http://www.acousticguitar.com/video/playvideo.aspx?videoname=GearReviews/AG187/Gibson_SJ-AG187

 

Thanks for the links jkinnama. I especially like the face he pulls when he reads/tries to remember the price of the guitar. This one brings me back to the old chestnuts: how much difference do a big pickguard and belly-up bridge make to the sound?

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Thanks for sharing the video links, Mojorule!

 

I can't offer much information on modern SJs, but here's my video comparision of two 1943 SJS, one mahogany and one rosewood (like Woody's):

 

 

Thanks JT, the playing is just great and hypnotic whichever you are playing. To my ears you get more resounding bass from the rosewood and more balance from your hog, but both instruments have big bass and good balance, so what really matters is that you more than do justice to both. (Of course cosmetically yours is prettier...) In a way the subtlety of the difference is useful to note, as the 'faithful' WG model is hog- and not rosewood-backed. Not really a problem for me in any case, as I'm not seeking Guthrie's sound (I can't make out what guitar he's playing on any of the recordings I've ever heard, anyway), but possibly an issue for anybody looking to the WG in the hope of getting the sound of the rosewood guitar in your comparison.

 

I've never heard of a blues called 'A Simple Little Mediocre Ditty' before, but I imagine it was big in the 1920s... Now I would really want to hear you playing the same thing on tpbiii's mahoganny-backed 1943 SJ so that I can compare the difference between the belly and non-belly bridges without rosewood as a variable. Any chance of that happening?

 

Given that you are a serious researcher, I'm presuming that you've explored the Robert Perkins link enough to spot his 1946 post-banner SJ. I'd be interested to hear your opinions about that guitar's tone, both in itself, and in comparison with his modern reissue.

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I played a Woody SJ at Janet Davis Music last year. It was a beautiful instrument, and I wanted to really like it, but the standard J45 and HBird both played and sounded better to my ear. I walked out with the HBird. But with new strings and a set up, who knows?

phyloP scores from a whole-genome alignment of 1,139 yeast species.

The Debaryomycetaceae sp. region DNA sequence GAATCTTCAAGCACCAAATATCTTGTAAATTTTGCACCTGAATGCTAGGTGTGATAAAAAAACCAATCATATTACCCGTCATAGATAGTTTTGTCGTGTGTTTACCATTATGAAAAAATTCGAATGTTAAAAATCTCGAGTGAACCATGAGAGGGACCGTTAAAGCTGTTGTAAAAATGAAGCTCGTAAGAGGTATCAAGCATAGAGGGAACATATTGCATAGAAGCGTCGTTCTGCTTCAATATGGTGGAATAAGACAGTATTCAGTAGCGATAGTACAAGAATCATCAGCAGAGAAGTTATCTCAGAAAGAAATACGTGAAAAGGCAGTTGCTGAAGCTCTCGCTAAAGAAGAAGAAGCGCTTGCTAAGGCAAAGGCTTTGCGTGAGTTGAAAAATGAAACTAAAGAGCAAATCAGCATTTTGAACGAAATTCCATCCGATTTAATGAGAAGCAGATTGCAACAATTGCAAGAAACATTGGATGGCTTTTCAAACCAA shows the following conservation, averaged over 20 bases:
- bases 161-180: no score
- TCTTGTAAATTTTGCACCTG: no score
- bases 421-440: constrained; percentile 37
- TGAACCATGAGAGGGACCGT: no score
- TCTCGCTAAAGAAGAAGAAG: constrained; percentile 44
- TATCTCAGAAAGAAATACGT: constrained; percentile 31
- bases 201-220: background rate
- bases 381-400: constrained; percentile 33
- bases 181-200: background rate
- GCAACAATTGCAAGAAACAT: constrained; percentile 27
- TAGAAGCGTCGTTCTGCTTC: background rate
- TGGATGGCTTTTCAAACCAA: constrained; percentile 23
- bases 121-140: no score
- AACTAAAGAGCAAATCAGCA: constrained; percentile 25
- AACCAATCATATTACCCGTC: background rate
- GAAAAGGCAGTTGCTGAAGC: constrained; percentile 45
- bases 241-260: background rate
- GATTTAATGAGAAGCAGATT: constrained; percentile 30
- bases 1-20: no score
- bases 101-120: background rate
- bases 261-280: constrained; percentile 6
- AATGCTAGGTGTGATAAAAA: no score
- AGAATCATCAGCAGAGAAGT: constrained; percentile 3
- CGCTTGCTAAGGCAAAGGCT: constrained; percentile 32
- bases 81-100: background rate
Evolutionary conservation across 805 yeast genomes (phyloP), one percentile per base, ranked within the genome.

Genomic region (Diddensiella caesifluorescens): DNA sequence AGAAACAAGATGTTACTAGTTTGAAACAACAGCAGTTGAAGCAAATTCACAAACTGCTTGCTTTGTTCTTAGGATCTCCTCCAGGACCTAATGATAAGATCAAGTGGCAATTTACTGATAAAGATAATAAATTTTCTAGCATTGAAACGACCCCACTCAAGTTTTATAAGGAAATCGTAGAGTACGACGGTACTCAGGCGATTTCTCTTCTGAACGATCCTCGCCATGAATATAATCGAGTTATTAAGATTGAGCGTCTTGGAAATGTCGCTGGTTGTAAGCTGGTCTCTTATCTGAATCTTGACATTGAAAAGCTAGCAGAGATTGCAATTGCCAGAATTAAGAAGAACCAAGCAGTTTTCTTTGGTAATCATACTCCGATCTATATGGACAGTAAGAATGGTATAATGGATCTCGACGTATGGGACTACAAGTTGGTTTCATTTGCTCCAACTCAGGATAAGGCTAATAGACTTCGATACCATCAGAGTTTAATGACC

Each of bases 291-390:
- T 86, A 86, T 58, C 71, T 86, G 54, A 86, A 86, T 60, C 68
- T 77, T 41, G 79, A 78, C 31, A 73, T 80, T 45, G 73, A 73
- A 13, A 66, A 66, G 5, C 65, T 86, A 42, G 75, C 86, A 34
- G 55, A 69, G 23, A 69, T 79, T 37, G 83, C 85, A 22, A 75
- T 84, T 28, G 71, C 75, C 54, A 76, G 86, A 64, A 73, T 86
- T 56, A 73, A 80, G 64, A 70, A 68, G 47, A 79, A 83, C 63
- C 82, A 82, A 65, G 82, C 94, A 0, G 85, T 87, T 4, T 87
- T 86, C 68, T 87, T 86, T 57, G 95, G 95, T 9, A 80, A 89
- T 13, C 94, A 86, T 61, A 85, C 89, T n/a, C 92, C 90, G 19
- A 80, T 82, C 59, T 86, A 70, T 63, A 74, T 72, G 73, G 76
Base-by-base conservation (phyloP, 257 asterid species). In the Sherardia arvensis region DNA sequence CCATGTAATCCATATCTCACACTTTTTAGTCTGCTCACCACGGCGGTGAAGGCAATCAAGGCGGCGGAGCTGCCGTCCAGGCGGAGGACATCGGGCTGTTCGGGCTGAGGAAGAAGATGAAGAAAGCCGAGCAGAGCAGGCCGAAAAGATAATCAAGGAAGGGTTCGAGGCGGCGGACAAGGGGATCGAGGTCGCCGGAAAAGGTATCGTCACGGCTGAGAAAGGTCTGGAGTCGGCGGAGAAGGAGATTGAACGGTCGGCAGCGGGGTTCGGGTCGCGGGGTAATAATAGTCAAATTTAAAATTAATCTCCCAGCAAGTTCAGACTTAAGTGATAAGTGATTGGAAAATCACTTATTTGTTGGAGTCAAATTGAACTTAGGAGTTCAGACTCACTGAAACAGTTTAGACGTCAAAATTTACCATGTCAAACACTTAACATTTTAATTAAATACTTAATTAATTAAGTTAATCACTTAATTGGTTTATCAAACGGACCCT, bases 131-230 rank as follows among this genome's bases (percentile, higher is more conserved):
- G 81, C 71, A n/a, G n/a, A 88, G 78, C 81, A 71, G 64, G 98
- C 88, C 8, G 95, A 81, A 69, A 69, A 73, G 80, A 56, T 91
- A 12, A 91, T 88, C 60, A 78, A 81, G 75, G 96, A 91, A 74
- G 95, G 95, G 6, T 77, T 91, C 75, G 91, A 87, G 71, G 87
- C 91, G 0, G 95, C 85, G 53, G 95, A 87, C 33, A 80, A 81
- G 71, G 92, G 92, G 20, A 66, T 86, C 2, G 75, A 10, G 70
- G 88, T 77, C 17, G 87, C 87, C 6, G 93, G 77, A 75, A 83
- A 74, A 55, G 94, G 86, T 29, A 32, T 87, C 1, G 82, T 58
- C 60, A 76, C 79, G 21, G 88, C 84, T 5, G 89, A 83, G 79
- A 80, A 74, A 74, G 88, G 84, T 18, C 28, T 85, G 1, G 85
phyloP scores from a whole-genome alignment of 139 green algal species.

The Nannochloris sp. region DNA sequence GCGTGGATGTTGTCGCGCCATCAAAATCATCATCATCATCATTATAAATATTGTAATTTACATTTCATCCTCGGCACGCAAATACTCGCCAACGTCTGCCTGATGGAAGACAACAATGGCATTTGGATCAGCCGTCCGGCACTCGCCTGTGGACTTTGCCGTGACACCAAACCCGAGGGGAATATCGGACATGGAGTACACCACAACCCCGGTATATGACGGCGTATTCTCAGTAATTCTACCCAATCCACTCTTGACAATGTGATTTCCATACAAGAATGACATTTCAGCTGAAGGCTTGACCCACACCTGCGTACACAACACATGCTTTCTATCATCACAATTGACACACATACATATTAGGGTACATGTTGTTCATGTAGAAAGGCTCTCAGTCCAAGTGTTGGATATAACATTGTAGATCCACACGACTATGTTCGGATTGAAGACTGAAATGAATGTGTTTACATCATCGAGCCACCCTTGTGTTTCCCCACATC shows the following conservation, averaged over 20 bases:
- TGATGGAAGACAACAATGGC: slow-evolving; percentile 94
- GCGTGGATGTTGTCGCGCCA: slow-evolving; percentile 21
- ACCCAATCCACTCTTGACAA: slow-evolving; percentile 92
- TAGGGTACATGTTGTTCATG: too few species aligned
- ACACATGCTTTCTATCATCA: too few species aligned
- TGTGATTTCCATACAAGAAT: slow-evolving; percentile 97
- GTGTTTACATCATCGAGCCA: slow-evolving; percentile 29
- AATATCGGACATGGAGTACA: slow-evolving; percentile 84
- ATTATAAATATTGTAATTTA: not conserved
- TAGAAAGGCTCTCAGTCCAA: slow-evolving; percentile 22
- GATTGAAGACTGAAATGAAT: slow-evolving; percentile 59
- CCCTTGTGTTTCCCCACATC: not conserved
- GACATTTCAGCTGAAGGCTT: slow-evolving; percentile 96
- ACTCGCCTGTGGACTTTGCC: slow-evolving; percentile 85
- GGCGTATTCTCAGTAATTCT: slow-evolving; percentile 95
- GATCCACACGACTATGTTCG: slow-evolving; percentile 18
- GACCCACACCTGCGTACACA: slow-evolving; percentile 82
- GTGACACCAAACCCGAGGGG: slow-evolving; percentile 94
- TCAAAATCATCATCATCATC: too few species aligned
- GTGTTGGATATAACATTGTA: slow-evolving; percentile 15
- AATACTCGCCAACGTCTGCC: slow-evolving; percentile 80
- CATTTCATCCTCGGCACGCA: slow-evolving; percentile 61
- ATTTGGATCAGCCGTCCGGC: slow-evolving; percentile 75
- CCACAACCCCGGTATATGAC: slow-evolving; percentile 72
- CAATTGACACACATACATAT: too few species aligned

Thanks for the note, Pittstrummer. Could you say a bit more about why the standard 45 was better to your ears (closer to your Hummingbird, or closer to what you think a slope Gibson should sound like)? Anything in particular that made it better than the Woody?

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Mojo,

 

Thanks for the kind words! My only regret is that both SJs aren't mine. As for Woody's SJ being rosewood, that's info that Gibson (or anyone else0 didn't have. my co-author and I have been working closely with the Guthrie archives on the issue and we'll be revealing some interesting stuff.

 

I've spent time comparing my 1943 SJ with a 1946 SJ. Alas, I wasn't thoughtful enough at teh time to do a recordign. Next time.

 

Anyway, here are the visual differences:

 

1943 SJ:

 

2031398830033810361S600x600Q85.jpg

 

1946 SJ:

 

2316073350033810361S600x600Q85.jpg

 

As you can see, not much of a structural difference. The major difference is the Sitka top in the 1946 vs. the red spruce top in the 1943. In addition, the bracing is just a wee bit sturdier in the 1946. My gizmos measure to teh 1/10,000 of an inch and I'm not sure the differences make sonic differences. I did publish 2 articles about this stuff in the Journal of the Am. Soc. of Radiologic technology. PM me if you'd like copies.

 

To my ears, the 1943 was a better fingerpicker (for my style), but the 1946 might have been better for flatpicking/strumming. Again, I wish that both were mine!

 

I'd love to compare Tom's SJ with mine.